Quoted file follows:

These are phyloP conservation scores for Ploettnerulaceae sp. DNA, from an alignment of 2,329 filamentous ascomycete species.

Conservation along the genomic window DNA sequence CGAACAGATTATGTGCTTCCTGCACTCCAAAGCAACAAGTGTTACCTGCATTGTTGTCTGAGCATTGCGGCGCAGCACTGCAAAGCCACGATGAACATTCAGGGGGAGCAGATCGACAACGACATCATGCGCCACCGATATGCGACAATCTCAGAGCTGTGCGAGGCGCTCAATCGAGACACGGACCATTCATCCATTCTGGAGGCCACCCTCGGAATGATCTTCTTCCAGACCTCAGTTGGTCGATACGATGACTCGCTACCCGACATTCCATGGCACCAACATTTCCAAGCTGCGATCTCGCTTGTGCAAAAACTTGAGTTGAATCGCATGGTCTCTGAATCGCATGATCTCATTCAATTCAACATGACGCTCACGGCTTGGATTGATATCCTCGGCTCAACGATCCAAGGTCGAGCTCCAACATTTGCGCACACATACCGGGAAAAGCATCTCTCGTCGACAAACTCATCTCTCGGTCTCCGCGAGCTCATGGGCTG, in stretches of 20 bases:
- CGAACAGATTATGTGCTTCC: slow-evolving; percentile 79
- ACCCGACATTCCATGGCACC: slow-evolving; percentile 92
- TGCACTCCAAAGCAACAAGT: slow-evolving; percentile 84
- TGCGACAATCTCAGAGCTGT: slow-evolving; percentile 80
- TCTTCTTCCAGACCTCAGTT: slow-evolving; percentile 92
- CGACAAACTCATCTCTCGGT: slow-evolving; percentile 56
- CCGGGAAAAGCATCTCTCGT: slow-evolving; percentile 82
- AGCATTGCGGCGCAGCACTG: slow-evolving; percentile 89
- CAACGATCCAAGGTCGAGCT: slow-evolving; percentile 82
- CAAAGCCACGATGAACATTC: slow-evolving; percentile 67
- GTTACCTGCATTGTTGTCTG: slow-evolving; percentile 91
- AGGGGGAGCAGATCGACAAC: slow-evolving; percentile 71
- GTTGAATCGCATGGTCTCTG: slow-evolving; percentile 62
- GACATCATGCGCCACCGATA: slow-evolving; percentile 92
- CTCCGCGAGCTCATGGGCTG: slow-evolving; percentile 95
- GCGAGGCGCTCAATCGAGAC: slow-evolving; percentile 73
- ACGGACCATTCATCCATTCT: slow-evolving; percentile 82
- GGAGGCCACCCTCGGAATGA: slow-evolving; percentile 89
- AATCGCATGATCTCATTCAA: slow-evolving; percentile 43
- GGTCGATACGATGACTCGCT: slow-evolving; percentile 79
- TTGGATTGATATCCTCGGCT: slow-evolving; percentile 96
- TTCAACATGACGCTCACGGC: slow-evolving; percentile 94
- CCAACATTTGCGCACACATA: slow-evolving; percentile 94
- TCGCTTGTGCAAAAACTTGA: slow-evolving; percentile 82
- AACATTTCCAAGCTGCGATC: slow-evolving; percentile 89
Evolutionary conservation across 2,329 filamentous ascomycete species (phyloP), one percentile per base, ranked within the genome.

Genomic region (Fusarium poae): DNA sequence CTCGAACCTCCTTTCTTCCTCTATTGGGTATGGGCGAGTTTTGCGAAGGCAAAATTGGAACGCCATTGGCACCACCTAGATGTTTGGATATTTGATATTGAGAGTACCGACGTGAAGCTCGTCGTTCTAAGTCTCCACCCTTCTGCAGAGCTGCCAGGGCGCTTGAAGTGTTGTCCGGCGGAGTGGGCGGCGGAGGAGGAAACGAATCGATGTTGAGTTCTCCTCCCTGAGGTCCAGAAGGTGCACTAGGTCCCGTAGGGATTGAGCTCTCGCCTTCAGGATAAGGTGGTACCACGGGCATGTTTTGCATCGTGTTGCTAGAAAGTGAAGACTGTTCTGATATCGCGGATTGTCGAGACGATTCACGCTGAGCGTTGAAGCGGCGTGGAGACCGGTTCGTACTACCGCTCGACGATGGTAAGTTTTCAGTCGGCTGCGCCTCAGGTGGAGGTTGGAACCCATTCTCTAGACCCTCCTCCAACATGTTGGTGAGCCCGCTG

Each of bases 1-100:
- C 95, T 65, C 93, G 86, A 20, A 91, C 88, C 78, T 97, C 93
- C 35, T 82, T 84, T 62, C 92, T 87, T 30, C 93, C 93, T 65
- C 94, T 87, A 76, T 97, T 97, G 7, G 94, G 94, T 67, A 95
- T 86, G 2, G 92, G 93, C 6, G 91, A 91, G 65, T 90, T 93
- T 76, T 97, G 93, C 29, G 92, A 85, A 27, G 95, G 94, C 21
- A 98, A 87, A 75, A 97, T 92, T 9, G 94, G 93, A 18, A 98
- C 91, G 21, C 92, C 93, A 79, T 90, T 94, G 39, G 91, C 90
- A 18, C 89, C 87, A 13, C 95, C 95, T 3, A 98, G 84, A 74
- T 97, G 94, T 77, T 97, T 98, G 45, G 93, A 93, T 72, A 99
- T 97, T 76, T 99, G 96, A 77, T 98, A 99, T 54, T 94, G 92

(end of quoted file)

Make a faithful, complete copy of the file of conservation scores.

These are phyloP conservation scores for Ploettnerulaceae sp. DNA, from an alignment of 2,329 filamentous ascomycete species.

Conservation along the genomic window DNA sequence CGAACAGATTATGTGCTTCCTGCACTCCAAAGCAACAAGTGTTACCTGCATTGTTGTCTGAGCATTGCGGCGCAGCACTGCAAAGCCACGATGAACATTCAGGGGGAGCAGATCGACAACGACATCATGCGCCACCGATATGCGACAATCTCAGAGCTGTGCGAGGCGCTCAATCGAGACACGGACCATTCATCCATTCTGGAGGCCACCCTCGGAATGATCTTCTTCCAGACCTCAGTTGGTCGATACGATGACTCGCTACCCGACATTCCATGGCACCAACATTTCCAAGCTGCGATCTCGCTTGTGCAAAAACTTGAGTTGAATCGCATGGTCTCTGAATCGCATGATCTCATTCAATTCAACATGACGCTCACGGCTTGGATTGATATCCTCGGCTCAACGATCCAAGGTCGAGCTCCAACATTTGCGCACACATACCGGGAAAAGCATCTCTCGTCGACAAACTCATCTCTCGGTCTCCGCGAGCTCATGGGCTG, in stretches of 20 bases:
- CGAACAGATTATGTGCTTCC: slow-evolving; percentile 79
- ACCCGACATTCCATGGCACC: slow-evolving; percentile 92
- TGCACTCCAAAGCAACAAGT: slow-evolving; percentile 84
- TGCGACAATCTCAGAGCTGT: slow-evolving; percentile 80
- TCTTCTTCCAGACCTCAGTT: slow-evolving; percentile 92
- CGACAAACTCATCTCTCGGT: slow-evolving; percentile 56
- CCGGGAAAAGCATCTCTCGT: slow-evolving; percentile 82
- AGCATTGCGGCGCAGCACTG: slow-evolving; percentile 89
- CAACGATCCAAGGTCGAGCT: slow-evolving; percentile 82
- CAAAGCCACGATGAACATTC: slow-evolving; percentile 67
- GTTACCTGCATTGTTGTCTG: slow-evolving; percentile 91
- AGGGGGAGCAGATCGACAAC: slow-evolving; percentile 71
- GTTGAATCGCATGGTCTCTG: slow-evolving; percentile 62
- GACATCATGCGCCACCGATA: slow-evolving; percentile 92
- CTCCGCGAGCTCATGGGCTG: slow-evolving; percentile 95
- GCGAGGCGCTCAATCGAGAC: slow-evolving; percentile 73
- ACGGACCATTCATCCATTCT: slow-evolving; percentile 82
- GGAGGCCACCCTCGGAATGA: slow-evolving; percentile 89
- AATCGCATGATCTCATTCAA: slow-evolving; percentile 43
- GGTCGATACGATGACTCGCT: slow-evolving; percentile 79
- TTGGATTGATATCCTCGGCT: slow-evolving; percentile 96
- TTCAACATGACGCTCACGGC: slow-evolving; percentile 94
- CCAACATTTGCGCACACATA: slow-evolving; percentile 94
- TCGCTTGTGCAAAAACTTGA: slow-evolving; percentile 82
- AACATTTCCAAGCTGCGATC: slow-evolving; percentile 89
Evolutionary conservation across 2,329 filamentous ascomycete species (phyloP), one percentile per base, ranked within the genome.

Genomic region (Fusarium poae): DNA sequence CTCGAACCTCCTTTCTTCCTCTATTGGGTATGGGCGAGTTTTGCGAAGGCAAAATTGGAACGCCATTGGCACCACCTAGATGTTTGGATATTTGATATTGAGAGTACCGACGTGAAGCTCGTCGTTCTAAGTCTCCACCCTTCTGCAGAGCTGCCAGGGCGCTTGAAGTGTTGTCCGGCGGAGTGGGCGGCGGAGGAGGAAACGAATCGATGTTGAGTTCTCCTCCCTGAGGTCCAGAAGGTGCACTAGGTCCCGTAGGGATTGAGCTCTCGCCTTCAGGATAAGGTGGTACCACGGGCATGTTTTGCATCGTGTTGCTAGAAAGTGAAGACTGTTCTGATATCGCGGATTGTCGAGACGATTCACGCTGAGCGTTGAAGCGGCGTGGAGACCGGTTCGTACTACCGCTCGACGATGGTAAGTTTTCAGTCGGCTGCGCCTCAGGTGGAGGTTGGAACCCATTCTCTAGACCCTCCTCCAACATGTTGGTGAGCCCGCTG

Each of bases 1-100:
- C 95, T 65, C 93, G 86, A 20, A 91, C 88, C 78, T 97, C 93
- C 35, T 82, T 84, T 62, C 92, T 87, T 30, C 93, C 93, T 65
- C 94, T 87, A 76, T 97, T 97, G 7, G 94, G 94, T 67, A 95
- T 86, G 2, G 92, G 93, C 6, G 91, A 91, G 65, T 90, T 93
- T 76, T 97, G 93, C 29, G 92, A 85, A 27, G 95, G 94, C 21
- A 98, A 87, A 75, A 97, T 92, T 9, G 94, G 93, A 18, A 98
- C 91, G 21, C 92, C 93, A 79, T 90, T 94, G 39, G 91, C 90
- A 18, C 89, C 87, A 13, C 95, C 95, T 3, A 98, G 84, A 74
- T 97, G 94, T 77, T 97, T 98, G 45, G 93, A 93, T 72, A 99
- T 97, T 76, T 99, G 96, A 77, T 98, A 99, T 54, T 94, G 92